PS: In a press release Mark Mathieson, SSE’s Managing Director for Networks calls customers ‘heroes’ – what silly hyperbole. The real heroes were SSE’s engineers on the ground – including the ones I met on Christmas Eve who had been wading through streams to try to fix downed power lines. They were the real heroes….


July 15

Power to the people: My little victory over an incompetent local council

I wasn’t best pleased last November when a letter arrived from the London Borough of Sutton arrived demanding I give them £110 of my hard earned money (or £165 if I didn’t pay them within 28 days). The letter informed me that I’d parked in a restricted street during prescribed hours.

There was a picture of my car. So I was banged to rights, right? Er no. For a start, I couldn’t remember ever knowingly going to Sutton (although I’m sure I have at some point). Then I peered more closely at the picture of my car. It certainly looked like my car. But one of the letters of the number was different. (And after checking, we realised that our car had been in Hampshire all day!)

Doh. So there it was. The pen-pushers in the Parking Services (a euphemism for ticket issuers) department of the London Borough of Sutton (part of the the grandly titled Environment and Neighbourhood Directorate) couldn’t even read a numberplate correctly.

So there we have it. I’d been sent an erroneous bill – and no one likes getting a parking ticket – which had given me a startle. So how many times does this happen I wonder – and how many people (or businesses) pay without realising it was actually a case of mistaken identity?

And why, I thought, should I take time (and postage) writing back to these bureaucrats explaining why I wasn’t the guilty driver.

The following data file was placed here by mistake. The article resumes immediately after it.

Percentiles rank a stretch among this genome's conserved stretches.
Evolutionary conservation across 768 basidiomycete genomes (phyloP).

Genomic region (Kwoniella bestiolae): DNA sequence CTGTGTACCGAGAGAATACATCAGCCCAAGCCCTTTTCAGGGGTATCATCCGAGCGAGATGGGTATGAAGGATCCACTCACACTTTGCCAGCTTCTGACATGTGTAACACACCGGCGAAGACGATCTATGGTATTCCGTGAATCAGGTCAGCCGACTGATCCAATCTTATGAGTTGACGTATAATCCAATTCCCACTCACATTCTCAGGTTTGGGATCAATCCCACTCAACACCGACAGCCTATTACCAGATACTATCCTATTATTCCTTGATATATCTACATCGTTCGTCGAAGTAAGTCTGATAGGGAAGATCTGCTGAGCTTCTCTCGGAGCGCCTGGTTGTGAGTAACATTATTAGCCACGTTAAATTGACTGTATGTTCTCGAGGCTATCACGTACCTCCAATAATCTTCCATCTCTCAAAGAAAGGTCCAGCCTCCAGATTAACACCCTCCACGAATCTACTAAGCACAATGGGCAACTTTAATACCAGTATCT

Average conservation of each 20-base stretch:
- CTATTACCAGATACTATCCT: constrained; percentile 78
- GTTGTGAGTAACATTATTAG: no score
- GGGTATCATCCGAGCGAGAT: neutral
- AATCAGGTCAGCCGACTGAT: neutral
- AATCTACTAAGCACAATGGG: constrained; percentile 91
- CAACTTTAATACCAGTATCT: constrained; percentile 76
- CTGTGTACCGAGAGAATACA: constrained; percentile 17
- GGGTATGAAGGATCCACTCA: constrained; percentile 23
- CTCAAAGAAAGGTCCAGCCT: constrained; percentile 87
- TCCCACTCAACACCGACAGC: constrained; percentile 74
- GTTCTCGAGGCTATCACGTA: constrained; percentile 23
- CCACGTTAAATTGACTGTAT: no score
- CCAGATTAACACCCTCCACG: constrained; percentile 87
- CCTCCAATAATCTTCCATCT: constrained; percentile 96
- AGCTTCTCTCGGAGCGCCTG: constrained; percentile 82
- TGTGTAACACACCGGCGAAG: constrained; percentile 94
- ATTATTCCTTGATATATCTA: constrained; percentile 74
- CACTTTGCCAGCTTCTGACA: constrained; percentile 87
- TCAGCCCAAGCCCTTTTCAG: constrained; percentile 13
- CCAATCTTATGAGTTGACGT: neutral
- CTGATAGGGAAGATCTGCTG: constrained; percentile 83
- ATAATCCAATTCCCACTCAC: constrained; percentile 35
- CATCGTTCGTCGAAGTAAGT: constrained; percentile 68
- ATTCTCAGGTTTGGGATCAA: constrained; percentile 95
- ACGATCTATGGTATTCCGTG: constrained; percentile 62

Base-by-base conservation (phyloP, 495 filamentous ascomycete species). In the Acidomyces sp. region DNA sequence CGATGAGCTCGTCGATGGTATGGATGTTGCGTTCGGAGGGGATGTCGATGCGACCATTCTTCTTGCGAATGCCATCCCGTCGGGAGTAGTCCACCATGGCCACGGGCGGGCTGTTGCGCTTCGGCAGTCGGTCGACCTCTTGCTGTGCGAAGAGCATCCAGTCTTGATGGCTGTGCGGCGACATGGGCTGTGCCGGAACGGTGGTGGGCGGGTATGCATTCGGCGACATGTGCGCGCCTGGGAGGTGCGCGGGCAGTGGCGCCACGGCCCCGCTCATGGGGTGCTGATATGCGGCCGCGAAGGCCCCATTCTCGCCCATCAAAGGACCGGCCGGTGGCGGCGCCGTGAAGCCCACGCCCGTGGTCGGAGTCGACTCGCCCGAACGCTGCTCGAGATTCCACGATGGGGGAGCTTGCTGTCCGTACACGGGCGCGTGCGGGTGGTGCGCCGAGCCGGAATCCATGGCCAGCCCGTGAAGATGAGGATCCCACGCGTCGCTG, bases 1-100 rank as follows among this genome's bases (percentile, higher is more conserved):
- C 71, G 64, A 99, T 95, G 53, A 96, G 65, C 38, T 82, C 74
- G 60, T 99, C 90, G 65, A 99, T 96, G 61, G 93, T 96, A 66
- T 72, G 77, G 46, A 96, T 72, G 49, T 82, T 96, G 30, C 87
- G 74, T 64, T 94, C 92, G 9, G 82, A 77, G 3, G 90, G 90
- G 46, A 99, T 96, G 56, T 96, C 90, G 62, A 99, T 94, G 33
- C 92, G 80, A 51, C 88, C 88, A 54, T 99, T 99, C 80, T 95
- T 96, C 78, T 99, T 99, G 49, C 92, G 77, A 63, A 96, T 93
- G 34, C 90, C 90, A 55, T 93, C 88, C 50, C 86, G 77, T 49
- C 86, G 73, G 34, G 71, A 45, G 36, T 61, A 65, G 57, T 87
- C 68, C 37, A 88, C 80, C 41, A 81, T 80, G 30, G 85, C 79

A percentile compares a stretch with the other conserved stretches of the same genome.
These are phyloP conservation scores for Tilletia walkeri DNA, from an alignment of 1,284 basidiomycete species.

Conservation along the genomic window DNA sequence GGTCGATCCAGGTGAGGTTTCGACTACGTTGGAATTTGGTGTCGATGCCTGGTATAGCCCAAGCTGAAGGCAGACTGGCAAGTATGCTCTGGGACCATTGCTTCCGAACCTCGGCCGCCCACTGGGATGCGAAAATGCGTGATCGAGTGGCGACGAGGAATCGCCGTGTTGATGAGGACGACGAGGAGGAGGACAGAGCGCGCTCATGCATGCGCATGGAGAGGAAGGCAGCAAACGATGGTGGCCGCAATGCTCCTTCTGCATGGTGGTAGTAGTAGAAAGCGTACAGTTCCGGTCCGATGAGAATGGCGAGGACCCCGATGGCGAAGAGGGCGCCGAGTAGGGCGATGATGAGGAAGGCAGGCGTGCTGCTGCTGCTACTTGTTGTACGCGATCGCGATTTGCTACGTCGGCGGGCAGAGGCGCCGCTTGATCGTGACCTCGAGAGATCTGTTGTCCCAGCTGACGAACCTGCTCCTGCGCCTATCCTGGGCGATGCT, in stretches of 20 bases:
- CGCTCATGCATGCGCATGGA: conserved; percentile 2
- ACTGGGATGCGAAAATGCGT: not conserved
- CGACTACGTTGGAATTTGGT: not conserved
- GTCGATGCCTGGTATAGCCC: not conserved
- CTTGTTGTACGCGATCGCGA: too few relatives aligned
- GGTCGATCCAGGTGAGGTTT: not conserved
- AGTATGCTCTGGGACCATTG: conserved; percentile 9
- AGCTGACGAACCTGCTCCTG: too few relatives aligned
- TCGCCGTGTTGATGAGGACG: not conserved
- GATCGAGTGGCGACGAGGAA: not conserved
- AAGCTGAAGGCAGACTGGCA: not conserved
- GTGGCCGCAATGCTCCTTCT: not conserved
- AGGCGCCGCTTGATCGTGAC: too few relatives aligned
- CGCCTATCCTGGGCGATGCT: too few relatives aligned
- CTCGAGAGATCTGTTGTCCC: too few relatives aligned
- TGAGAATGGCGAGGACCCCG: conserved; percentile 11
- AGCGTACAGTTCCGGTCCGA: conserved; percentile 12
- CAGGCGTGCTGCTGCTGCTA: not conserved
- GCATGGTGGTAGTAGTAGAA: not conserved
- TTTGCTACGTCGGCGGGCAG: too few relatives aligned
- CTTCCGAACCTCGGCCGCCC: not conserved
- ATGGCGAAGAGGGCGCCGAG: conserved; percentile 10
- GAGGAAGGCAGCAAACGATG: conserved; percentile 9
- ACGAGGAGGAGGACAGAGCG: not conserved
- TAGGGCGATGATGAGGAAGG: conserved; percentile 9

So I decided to bill them for my time in dealing with their mistake – and the postage cost of replying. It wasn’t the money, of course, it’s more the principle of us, as taxpayers, getting a rubbish service and having to deal with their mistakes. (And they certainly don’t give us ordinary citizens any leeway if we are ten minutes late back and past the ticket time at a pay-and-display car park.)

A tenner should do it, I thought, as I typed my name and address on A4 sheet and added “Invoice” to the top. “Bill for time spent replying to an erroneously sent penalty notice including dealing with form and postage for replying – £10,” I wrote.

My covering letter read: “I will not be paying this penalty charge as your own picture clearly shows that this is NOT my vehicle. Frankly I am amazed that your systems did not spot this. Please find attached an invoice for my time spent in dealing with this matter.”

A week or so later I received a letter from Sutton Council cancelling the erroneous parking fine. But no apology – and no tenner. Christmas came and went. Nothing from Sutton. In March to remind them. I emailed them: “To avoid the need for legal action, I would be grateful if you would arrange payment of the attached invoice which is now seriously overdue.”

That did the trick. A week later they wrote asking for my bank details – a few weeks later £10 appeared in my current account from the London Borough of Sutton. They never did apologise.

It was a very small victory, but perhaps they’ll check number plates more carefully in future before threatening innocent drivers with £165 fine. As Corporal Jones used to say in Dad’s Army… “They don’t like it up ’em!”





(c) Steve Clark 2013